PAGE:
Cleveland Indians Team Health Report: 2013 Injury Risk for Every Starter

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Cleveland Indians Team Health Report: 2013 Injury Risk for Every Starter
J. Meric/Getty Images
Jeff Desjardins checking on an injured player.

Will Carroll has produced an annual Team Health Report for each MLB team for 12 years. The report gives risk ratings for every player in the expected starting lineup and starting rotation, plus two relievers. A proprietary formula sets a baseline according to a player's age and position. It is adjusted by 12 factors, including injury history, team history and expected workload.

This risk rating is classified into three tiers—red (high risk), yellow (medium risk) and green (lower risk). It should be used as a guideline and is about probability, not prediction. To learn more about how the Team Health Reports are devised, click on this article

2012 Rank: 14th best of 30 teams in DL days and dollars lost

Biggest Injury: Rafael Perez, $1.9 million

Head Athletic Trainer: Lonnie Soloff

The Cleveland Indians had a rather eventful offseason by bringing in fresh faces, while letting go some of the past. Gone are the days of Grady Sizemore and Travis Hafner—two talented but extremely injury prone players. They are replaced with consistent solid contributors with little injury risks in Nick Swisher and Mark Reynolds. Think of it as production over potential.

The front office has shifted from more of a high risk high ceiling lineup to a low risk low ceiling lineup. This is arguably a better team than the ones fielded in the past few years because of the consistency and low injury risk of most players on the roster. This is evident in the subtraction of many injury prone players, the Indians have gone from 7 “red flag” players going into the 2010 season, to just 2 this season. 

There are questions about the Indians' data-driven methodology, mostly because it's lacked results. While the front office of the Indians is filled with some of the smartest guys around, including Keith Woolner, the creator of VORP, all the smarts in the world don't help a losing team. There's no suggestion yet that the front office is in danger, but getting a bit healthier might help the team.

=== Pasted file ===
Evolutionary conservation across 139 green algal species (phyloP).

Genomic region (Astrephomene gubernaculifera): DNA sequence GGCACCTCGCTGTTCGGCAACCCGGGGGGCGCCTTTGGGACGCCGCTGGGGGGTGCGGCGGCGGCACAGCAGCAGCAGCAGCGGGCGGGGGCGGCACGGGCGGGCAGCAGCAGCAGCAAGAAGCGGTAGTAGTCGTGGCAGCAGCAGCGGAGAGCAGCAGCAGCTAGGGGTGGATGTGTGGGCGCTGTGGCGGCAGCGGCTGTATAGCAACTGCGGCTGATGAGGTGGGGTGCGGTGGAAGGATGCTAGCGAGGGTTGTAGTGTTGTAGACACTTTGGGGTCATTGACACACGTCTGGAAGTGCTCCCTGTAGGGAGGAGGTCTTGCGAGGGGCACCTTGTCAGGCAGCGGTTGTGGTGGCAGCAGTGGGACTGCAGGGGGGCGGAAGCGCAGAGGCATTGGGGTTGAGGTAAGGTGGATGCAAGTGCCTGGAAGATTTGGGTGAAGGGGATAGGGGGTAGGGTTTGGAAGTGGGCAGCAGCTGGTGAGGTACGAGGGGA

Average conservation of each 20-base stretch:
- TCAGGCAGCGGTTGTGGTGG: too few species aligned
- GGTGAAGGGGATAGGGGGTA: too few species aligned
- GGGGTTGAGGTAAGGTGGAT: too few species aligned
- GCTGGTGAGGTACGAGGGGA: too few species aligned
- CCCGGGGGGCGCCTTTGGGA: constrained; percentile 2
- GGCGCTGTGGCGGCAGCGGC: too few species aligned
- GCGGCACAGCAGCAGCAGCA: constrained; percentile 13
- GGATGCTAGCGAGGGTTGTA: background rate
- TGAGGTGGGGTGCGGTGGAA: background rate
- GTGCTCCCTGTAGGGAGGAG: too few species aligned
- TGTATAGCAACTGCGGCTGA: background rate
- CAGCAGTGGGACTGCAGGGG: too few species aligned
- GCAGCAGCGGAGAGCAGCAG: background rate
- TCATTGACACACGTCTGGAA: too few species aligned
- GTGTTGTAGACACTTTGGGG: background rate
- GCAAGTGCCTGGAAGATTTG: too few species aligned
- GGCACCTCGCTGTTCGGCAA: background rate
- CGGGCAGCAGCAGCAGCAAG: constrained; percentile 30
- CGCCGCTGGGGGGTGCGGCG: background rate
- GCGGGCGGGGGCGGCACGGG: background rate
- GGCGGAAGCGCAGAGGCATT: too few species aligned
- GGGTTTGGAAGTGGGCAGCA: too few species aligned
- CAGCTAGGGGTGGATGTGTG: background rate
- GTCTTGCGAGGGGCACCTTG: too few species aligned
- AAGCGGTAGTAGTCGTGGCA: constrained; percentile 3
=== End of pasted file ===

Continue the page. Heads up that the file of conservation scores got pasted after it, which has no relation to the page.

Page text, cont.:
Certainly, the team has been hamstrung by injuries. Sizemore might well be the symbol of the Indians' futility over the past couple seasons. The changes should reduce the days spent on the DL by players. Last season time spent on the DL by Indians players totaled about 800 days, putting the Indians right at the midpoint of the league, but there was a great deal of talent lost in that 800 days as well.

With the solid work of Lonnie Soloff and his staff (which has becoming prime ground for recruiting, including the new head trainers in Kansas City and Boston), the Indians should be among the healthiest teams in the league this coming season. Soloff is known for his rehab work in the past with Ken Griffrey Jr. and gives the team a real rehab advantage.

With the addition of veterans this offseason, Soloff's work should help them maximize their playing time. The more these new acquisitions are able to play, the higher chance these Indians have at a postseason in a division that might help them shoot for a Wild Card.

This report was prepared with the assistance of Richard Ke. Richard works as Will Carroll's research assistant and attends Washington University in St. Louis.

Click ahead for the Indians. Here are links to all the teams' reports.

AL East Baltimore Boston New York Tampa Bay Toronto
AL Central Chicago Cleveland Detroit Kansas City Minnesota
AL West Houston L.A. Oakland Seattle Texas
NL East Atlanta Miami
New York Philadelphia Washington
NL Central Chicago Cincinnati Milwaukee Pittsburgh St. Louis
NL West Arizona Colorado L.A. San Diego S.F.

 

Will Carroll is the Lead Writer for Sports Medicine at Bleacher Report. He has written about sports injuries and related topics for 12 years. His column is called "the industry standard" by Hall of Famer Peter Gammons.  

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